Gunnar wrote: ↑
Thu Aug 03, 2023 4:47 pm
Res Ipsa wrote: ↑
Wed Aug 02, 2023 4:09 pm
No disrespect intended to you, Gunnar, but lots of disrespect toward Weinberg. He's a brilliant physicist who deservedly won the Nobel Prize in physics. But, in my opinion, that statement is one of the most idiotic things uttered by a high profile atheist. Rwandan genocide is the easiest example -- where an ethnic conflict led neighbors slaughtered neighbors, including children, with machetes.
What causes good people to evil is fear that an outgroup represents an existential crisis. And Weinberg's quip reinforces the in group-outgroup dynamic that is what causes good people to do evil.
But isn't the in-group outgroup dynamic and ethnic conflict you speak of often motivated and amplified by religious differences of opinion and religion-like fanaticism? It still seems to me that Weinberg's statement is far from entirely idiotic and not essentially different from what you just said, but perhaps it is an oversimplification or an overgeneralization. But I will have to ponder your criticism of Weinberg a bit more, I guess, as there are few if any contributors to this forum whom I admire and respect as much or more than I do you.
What Weinberg literally says is that religion is a necessary cause of good people doing evil things. But he never actually makes that case, and it isn't self-evident. There's also a little bit of the no true scotsman fallacy at play. If I suggest Pol Pot, he'll be labeled a "bad person." But what about the hundreds of people who carried out his plans. Were they all bad people? I suspect not. But Pol Pot wasn't motivated by religion, and religion doesn't explained what happened.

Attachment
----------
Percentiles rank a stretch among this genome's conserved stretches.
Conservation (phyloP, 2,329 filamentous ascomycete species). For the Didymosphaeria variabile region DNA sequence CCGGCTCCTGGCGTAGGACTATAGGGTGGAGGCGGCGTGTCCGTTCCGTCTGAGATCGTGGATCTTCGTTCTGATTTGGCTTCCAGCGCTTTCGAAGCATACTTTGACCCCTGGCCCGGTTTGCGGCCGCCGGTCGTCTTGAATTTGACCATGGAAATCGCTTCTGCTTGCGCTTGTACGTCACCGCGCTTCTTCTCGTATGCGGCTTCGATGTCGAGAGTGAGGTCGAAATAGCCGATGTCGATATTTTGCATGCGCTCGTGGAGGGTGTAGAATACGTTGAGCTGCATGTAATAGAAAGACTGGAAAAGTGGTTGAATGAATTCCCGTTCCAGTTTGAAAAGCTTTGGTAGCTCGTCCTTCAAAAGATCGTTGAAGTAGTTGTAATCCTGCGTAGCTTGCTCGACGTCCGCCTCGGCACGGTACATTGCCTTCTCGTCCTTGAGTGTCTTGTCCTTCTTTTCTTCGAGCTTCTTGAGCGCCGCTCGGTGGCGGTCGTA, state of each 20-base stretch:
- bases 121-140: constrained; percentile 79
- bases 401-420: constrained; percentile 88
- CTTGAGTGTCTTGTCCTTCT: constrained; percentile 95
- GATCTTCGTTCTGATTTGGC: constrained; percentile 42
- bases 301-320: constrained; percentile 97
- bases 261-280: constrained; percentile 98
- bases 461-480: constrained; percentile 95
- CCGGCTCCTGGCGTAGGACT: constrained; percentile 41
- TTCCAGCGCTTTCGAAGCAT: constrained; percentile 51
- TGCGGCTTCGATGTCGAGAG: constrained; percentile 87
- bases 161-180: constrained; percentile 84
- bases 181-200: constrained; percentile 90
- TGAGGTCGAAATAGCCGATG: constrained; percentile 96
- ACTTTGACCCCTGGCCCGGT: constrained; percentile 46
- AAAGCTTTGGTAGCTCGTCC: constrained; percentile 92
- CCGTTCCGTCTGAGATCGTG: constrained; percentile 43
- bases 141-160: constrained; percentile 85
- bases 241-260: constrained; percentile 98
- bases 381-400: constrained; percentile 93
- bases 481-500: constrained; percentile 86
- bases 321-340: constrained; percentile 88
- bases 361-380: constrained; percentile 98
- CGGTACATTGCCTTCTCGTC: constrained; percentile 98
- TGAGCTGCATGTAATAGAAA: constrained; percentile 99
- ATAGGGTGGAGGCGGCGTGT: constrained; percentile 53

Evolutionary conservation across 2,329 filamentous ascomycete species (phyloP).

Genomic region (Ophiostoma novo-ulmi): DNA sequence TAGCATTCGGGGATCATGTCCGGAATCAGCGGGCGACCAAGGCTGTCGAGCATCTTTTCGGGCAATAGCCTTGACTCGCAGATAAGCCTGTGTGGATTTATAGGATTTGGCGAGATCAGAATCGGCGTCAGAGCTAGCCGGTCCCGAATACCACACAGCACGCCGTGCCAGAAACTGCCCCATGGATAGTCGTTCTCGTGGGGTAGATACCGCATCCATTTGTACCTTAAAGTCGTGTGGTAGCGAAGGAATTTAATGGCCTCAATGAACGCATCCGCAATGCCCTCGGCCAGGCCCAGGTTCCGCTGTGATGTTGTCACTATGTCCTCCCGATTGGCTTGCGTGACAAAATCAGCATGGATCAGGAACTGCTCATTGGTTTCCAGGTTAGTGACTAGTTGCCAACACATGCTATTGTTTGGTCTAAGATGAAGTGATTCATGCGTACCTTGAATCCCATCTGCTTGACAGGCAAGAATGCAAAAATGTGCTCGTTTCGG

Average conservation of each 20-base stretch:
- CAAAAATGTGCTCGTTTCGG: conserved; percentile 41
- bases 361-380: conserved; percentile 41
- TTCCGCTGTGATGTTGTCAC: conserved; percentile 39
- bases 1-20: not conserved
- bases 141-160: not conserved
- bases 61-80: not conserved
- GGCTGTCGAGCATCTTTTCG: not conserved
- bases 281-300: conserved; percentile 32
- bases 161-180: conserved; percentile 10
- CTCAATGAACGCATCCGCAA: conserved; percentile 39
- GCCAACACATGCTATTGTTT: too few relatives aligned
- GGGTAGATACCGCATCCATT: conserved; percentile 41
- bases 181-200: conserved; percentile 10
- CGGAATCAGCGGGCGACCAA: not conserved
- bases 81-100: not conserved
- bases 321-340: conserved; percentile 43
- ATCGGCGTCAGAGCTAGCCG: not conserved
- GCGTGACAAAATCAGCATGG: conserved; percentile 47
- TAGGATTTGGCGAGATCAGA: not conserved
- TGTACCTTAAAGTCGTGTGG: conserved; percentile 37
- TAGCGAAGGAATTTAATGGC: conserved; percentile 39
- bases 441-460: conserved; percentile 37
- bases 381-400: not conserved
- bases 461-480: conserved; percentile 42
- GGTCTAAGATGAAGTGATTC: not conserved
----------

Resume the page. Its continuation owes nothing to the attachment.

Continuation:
In looking at your response, you are doing a couple of things. If you talk about religion "amplifying" ethic conflict, then that proves Weinberg's statement is false. When you move to "religion-like fanaticism," that also proves Weinberg's statement false.
It is very difficult to take examples like the troubles in Ireland, for example, and tease out religion as a cause from politics and nationalism as a cause. The same is true of the Holocaust. To claim that religion was a necessary cause of the evil done by people in both circumstances is an example of extreme over simplification.
I would say that Weinberg's statement is both an overgeneralization and an oversimplification, but I wouldn't say it's "a bit." I would say "a wild." If you haven't read Eric Hoffer's The True Believer, I highly recommend it. One of his major points is that, regardless of whether the cause is cultural, ideological, religious, ethnic, etc., all mass movements are interchangeable.
What causes good people to do bad things is being swept up in the mass movements described by Hoffer. To single out religion and claim it is the only reason good people do evil unfairly stigmatizes religious believers. It also neglects the dynamics that actually cause good people to do evil things.